Many of Plex’s customers were notified via email last night that there may have been a severe security breach that allowed account information to fall into the wrong hands. In accordance with best standards, “any account passwords that could have been accessed were hashed and protected,” according to Plex. Even while it’s comforting, you should still follow recommended practises, which include signing out of all active instances and updating your passwords.
You should change your password if you use the well-known personal media server Plex on your Xbox, PlayStation, smart TV, or pretty much any other device.
Plex made it clear that “emails, usernames, and encrypted passwords” may have been accessible to a third party due to “suspicious behaviour on one of [the business’s] databases,” according to the company. Personal account information, including the contents of media libraries, is probably safe, according to the cited source. In order to prevent further instances, Plex asserts that it has “addressed the approach that this third party exploited to obtain access to the system” and is currently assessing the security of all of its systems.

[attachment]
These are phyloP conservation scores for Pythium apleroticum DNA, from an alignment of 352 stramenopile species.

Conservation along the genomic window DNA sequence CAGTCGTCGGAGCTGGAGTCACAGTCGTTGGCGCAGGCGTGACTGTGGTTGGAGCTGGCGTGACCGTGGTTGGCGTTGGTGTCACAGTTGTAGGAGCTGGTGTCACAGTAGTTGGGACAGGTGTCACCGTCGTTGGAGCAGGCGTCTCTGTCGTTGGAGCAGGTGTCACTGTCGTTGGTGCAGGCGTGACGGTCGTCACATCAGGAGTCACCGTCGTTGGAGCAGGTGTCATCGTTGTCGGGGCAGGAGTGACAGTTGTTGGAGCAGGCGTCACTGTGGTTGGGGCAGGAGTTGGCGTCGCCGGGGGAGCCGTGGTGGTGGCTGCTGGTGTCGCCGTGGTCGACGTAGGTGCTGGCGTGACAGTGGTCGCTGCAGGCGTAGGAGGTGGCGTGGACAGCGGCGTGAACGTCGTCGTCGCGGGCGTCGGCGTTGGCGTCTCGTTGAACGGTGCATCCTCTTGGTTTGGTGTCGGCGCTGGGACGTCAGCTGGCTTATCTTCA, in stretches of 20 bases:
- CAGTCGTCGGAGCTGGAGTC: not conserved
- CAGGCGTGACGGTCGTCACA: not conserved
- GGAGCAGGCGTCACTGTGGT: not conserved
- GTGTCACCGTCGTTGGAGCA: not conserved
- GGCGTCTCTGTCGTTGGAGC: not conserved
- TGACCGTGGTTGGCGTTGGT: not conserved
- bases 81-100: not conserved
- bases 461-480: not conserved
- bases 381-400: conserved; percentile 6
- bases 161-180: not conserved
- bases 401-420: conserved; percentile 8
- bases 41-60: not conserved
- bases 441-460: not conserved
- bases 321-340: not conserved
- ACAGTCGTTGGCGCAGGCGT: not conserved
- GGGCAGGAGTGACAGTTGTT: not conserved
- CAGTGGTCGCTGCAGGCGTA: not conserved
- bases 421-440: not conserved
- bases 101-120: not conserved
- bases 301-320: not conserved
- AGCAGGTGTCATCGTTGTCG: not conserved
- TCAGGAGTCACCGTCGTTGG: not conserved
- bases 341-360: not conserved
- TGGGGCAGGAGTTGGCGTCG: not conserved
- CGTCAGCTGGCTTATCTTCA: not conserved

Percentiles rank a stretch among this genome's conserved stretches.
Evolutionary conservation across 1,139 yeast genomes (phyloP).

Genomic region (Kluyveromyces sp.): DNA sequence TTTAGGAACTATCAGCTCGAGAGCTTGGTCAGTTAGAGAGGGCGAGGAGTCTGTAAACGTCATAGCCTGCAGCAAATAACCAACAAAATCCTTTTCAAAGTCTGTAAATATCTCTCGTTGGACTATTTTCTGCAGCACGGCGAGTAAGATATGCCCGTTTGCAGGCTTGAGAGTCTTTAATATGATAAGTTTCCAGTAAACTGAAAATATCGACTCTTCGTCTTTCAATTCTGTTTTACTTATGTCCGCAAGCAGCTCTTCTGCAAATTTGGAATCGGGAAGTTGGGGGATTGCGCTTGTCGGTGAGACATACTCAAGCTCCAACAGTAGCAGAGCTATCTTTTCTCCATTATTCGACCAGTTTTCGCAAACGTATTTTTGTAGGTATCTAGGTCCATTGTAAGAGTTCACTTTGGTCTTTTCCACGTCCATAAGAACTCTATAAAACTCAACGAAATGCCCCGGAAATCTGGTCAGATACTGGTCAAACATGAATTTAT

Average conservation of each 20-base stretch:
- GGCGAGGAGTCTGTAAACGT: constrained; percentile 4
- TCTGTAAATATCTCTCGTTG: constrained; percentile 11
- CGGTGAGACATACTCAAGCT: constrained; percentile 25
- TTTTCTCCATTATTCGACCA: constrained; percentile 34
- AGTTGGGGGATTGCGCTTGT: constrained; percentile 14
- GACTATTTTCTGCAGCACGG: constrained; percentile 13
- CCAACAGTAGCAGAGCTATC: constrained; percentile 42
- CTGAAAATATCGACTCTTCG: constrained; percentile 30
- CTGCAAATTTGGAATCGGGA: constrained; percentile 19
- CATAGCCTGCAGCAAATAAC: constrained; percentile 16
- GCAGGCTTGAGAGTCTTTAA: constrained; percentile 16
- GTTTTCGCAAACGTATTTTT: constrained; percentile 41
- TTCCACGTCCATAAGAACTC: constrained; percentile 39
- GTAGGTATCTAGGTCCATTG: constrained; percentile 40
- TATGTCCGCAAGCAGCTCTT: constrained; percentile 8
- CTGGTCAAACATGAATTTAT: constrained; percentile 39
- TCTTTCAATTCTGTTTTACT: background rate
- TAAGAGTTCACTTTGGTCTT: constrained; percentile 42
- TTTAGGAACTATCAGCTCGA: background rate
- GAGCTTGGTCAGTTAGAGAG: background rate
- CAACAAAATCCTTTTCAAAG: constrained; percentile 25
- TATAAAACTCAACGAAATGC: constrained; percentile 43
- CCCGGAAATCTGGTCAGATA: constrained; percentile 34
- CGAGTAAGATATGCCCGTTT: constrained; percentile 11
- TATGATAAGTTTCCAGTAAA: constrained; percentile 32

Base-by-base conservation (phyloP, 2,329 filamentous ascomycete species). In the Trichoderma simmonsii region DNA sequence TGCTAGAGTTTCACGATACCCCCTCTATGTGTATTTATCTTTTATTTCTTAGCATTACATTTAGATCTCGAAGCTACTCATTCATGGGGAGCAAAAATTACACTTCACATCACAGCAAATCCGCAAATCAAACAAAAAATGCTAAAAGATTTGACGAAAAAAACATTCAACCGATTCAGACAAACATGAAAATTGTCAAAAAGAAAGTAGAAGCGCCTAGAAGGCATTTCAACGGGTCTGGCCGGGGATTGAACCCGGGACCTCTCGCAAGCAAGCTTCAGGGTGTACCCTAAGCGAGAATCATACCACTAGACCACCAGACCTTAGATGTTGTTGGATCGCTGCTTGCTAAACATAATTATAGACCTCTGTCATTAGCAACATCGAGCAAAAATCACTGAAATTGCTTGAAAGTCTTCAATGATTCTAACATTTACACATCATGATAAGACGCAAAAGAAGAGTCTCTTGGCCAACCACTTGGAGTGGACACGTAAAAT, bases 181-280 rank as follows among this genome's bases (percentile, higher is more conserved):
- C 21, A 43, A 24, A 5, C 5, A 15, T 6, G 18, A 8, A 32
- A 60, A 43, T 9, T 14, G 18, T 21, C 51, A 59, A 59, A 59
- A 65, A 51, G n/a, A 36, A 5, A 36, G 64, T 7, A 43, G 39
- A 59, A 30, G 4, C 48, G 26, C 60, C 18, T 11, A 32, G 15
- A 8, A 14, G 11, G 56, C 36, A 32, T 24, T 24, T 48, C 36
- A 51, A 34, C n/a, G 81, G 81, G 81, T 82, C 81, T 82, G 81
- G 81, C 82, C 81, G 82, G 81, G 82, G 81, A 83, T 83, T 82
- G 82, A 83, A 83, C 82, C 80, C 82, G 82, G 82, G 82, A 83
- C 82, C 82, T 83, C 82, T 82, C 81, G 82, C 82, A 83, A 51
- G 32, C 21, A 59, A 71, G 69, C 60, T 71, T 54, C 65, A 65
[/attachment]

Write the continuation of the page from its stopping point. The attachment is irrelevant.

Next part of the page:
It’s possible that some individuals haven’t received this really crucial email. I would belong to that group. Trips across Reddit indicate that some others might also be unaware, so if you have friends who use Plex, gently prod them to change their passwords.
If you already use Plex, then hopefully by the time you read this, you’ve already changed your password and received the aforementioned email, allowing you to resume enjoying your great and completely legal media library without concern. Plex client apps are readily available on the Xbox and PlayStation stores, as well as a plethora of smart devices, making it a very practical way to stream your media to any device, from practically anywhere, even though Plex servers are normally installed on PCs.
You should definitely use a password manager if you aren’t already doing so, and even though two-factor authentication is annoying, it can help prevent worst-case scenarios in the wake of security scares like this, as The Verge suggests in their reporting on the incident.